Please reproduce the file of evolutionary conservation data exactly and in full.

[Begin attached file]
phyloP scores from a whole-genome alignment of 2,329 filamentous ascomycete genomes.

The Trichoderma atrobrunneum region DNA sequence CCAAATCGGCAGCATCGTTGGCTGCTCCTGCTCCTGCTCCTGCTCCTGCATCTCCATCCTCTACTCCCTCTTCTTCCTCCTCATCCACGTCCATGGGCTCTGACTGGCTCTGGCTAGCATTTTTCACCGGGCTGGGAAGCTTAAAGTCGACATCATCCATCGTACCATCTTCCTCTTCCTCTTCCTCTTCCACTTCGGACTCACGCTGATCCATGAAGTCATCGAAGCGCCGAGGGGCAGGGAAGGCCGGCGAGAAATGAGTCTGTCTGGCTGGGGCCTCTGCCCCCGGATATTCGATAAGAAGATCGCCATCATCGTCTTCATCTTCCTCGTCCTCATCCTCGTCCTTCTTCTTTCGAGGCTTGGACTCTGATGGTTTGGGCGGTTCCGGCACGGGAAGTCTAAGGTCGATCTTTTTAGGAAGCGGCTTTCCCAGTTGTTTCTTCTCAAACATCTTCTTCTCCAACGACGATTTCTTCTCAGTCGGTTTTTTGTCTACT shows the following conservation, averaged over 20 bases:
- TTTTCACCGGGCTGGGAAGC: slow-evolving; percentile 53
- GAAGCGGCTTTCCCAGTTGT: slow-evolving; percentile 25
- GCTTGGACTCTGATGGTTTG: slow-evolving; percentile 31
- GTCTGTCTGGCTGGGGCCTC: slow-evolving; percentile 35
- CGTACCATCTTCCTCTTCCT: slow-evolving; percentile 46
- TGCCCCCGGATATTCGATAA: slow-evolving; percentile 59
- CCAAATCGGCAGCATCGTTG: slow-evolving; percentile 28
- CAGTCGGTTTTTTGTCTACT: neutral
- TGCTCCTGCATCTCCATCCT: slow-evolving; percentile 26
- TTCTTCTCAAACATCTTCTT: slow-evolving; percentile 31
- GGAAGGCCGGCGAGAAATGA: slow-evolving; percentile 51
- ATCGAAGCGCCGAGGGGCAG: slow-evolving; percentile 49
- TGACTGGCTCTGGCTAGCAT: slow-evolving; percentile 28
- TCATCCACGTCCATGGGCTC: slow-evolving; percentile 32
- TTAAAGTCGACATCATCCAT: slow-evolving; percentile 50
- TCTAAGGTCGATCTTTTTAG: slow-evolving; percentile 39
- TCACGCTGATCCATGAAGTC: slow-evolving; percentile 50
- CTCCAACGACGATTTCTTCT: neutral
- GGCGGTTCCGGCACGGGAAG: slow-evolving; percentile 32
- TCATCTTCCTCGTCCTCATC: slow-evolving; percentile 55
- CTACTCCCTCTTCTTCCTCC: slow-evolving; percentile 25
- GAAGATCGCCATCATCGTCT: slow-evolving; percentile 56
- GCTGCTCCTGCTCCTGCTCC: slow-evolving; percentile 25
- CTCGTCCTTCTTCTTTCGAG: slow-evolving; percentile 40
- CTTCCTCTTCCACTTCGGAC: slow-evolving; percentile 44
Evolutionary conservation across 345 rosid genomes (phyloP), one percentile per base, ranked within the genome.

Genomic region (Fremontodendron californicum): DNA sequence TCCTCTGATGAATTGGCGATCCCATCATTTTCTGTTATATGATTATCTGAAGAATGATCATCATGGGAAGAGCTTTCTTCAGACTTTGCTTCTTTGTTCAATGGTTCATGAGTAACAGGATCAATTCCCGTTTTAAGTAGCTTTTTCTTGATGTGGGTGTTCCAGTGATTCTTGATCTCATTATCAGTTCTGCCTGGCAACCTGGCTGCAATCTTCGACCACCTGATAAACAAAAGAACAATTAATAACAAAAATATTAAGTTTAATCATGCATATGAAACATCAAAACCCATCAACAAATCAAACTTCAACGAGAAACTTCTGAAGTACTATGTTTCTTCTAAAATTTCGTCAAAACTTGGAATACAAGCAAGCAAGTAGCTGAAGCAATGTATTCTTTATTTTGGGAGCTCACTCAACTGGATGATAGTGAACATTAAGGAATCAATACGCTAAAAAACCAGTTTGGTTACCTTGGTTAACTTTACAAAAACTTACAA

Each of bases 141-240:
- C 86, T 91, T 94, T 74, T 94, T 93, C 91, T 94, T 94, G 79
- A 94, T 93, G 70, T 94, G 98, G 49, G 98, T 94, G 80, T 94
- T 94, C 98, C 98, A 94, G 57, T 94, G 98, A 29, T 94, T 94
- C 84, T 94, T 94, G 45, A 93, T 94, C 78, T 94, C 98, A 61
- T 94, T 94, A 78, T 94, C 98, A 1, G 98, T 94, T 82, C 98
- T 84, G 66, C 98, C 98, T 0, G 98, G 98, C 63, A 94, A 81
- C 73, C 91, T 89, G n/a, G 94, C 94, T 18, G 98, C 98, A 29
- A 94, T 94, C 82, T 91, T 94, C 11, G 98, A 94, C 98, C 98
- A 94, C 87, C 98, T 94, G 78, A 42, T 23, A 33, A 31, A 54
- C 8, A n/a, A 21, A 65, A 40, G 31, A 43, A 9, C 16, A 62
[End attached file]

phyloP scores from a whole-genome alignment of 2,329 filamentous ascomycete genomes.

The Trichoderma atrobrunneum region DNA sequence CCAAATCGGCAGCATCGTTGGCTGCTCCTGCTCCTGCTCCTGCTCCTGCATCTCCATCCTCTACTCCCTCTTCTTCCTCCTCATCCACGTCCATGGGCTCTGACTGGCTCTGGCTAGCATTTTTCACCGGGCTGGGAAGCTTAAAGTCGACATCATCCATCGTACCATCTTCCTCTTCCTCTTCCTCTTCCACTTCGGACTCACGCTGATCCATGAAGTCATCGAAGCGCCGAGGGGCAGGGAAGGCCGGCGAGAAATGAGTCTGTCTGGCTGGGGCCTCTGCCCCCGGATATTCGATAAGAAGATCGCCATCATCGTCTTCATCTTCCTCGTCCTCATCCTCGTCCTTCTTCTTTCGAGGCTTGGACTCTGATGGTTTGGGCGGTTCCGGCACGGGAAGTCTAAGGTCGATCTTTTTAGGAAGCGGCTTTCCCAGTTGTTTCTTCTCAAACATCTTCTTCTCCAACGACGATTTCTTCTCAGTCGGTTTTTTGTCTACT shows the following conservation, averaged over 20 bases:
- TTTTCACCGGGCTGGGAAGC: slow-evolving; percentile 53
- GAAGCGGCTTTCCCAGTTGT: slow-evolving; percentile 25
- GCTTGGACTCTGATGGTTTG: slow-evolving; percentile 31
- GTCTGTCTGGCTGGGGCCTC: slow-evolving; percentile 35
- CGTACCATCTTCCTCTTCCT: slow-evolving; percentile 46
- TGCCCCCGGATATTCGATAA: slow-evolving; percentile 59
- CCAAATCGGCAGCATCGTTG: slow-evolving; percentile 28
- CAGTCGGTTTTTTGTCTACT: neutral
- TGCTCCTGCATCTCCATCCT: slow-evolving; percentile 26
- TTCTTCTCAAACATCTTCTT: slow-evolving; percentile 31
- GGAAGGCCGGCGAGAAATGA: slow-evolving; percentile 51
- ATCGAAGCGCCGAGGGGCAG: slow-evolving; percentile 49
- TGACTGGCTCTGGCTAGCAT: slow-evolving; percentile 28
- TCATCCACGTCCATGGGCTC: slow-evolving; percentile 32
- TTAAAGTCGACATCATCCAT: slow-evolving; percentile 50
- TCTAAGGTCGATCTTTTTAG: slow-evolving; percentile 39
- TCACGCTGATCCATGAAGTC: slow-evolving; percentile 50
- CTCCAACGACGATTTCTTCT: neutral
- GGCGGTTCCGGCACGGGAAG: slow-evolving; percentile 32
- TCATCTTCCTCGTCCTCATC: slow-evolving; percentile 55
- CTACTCCCTCTTCTTCCTCC: slow-evolving; percentile 25
- GAAGATCGCCATCATCGTCT: slow-evolving; percentile 56
- GCTGCTCCTGCTCCTGCTCC: slow-evolving; percentile 25
- CTCGTCCTTCTTCTTTCGAG: slow-evolving; percentile 40
- CTTCCTCTTCCACTTCGGAC: slow-evolving; percentile 44
Evolutionary conservation across 345 rosid genomes (phyloP), one percentile per base, ranked within the genome.

Genomic region (Fremontodendron californicum): DNA sequence TCCTCTGATGAATTGGCGATCCCATCATTTTCTGTTATATGATTATCTGAAGAATGATCATCATGGGAAGAGCTTTCTTCAGACTTTGCTTCTTTGTTCAATGGTTCATGAGTAACAGGATCAATTCCCGTTTTAAGTAGCTTTTTCTTGATGTGGGTGTTCCAGTGATTCTTGATCTCATTATCAGTTCTGCCTGGCAACCTGGCTGCAATCTTCGACCACCTGATAAACAAAAGAACAATTAATAACAAAAATATTAAGTTTAATCATGCATATGAAACATCAAAACCCATCAACAAATCAAACTTCAACGAGAAACTTCTGAAGTACTATGTTTCTTCTAAAATTTCGTCAAAACTTGGAATACAAGCAAGCAAGTAGCTGAAGCAATGTATTCTTTATTTTGGGAGCTCACTCAACTGGATGATAGTGAACATTAAGGAATCAATACGCTAAAAAACCAGTTTGGTTACCTTGGTTAACTTTACAAAAACTTACAA

Each of bases 141-240:
- C 86, T 91, T 94, T 74, T 94, T 93, C 91, T 94, T 94, G 79
- A 94, T 93, G 70, T 94, G 98, G 49, G 98, T 94, G 80, T 94
- T 94, C 98, C 98, A 94, G 57, T 94, G 98, A 29, T 94, T 94
- C 84, T 94, T 94, G 45, A 93, T 94, C 78, T 94, C 98, A 61
- T 94, T 94, A 78, T 94, C 98, A 1, G 98, T 94, T 82, C 98
- T 84, G 66, C 98, C 98, T 0, G 98, G 98, C 63, A 94, A 81
- C 73, C 91, T 89, G n/a, G 94, C 94, T 18, G 98, C 98, A 29
- A 94, T 94, C 82, T 91, T 94, C 11, G 98, A 94, C 98, C 98
- A 94, C 87, C 98, T 94, G 78, A 42, T 23, A 33, A 31, A 54
- C 8, A n/a, A 21, A 65, A 40, G 31, A 43, A 9, C 16, A 62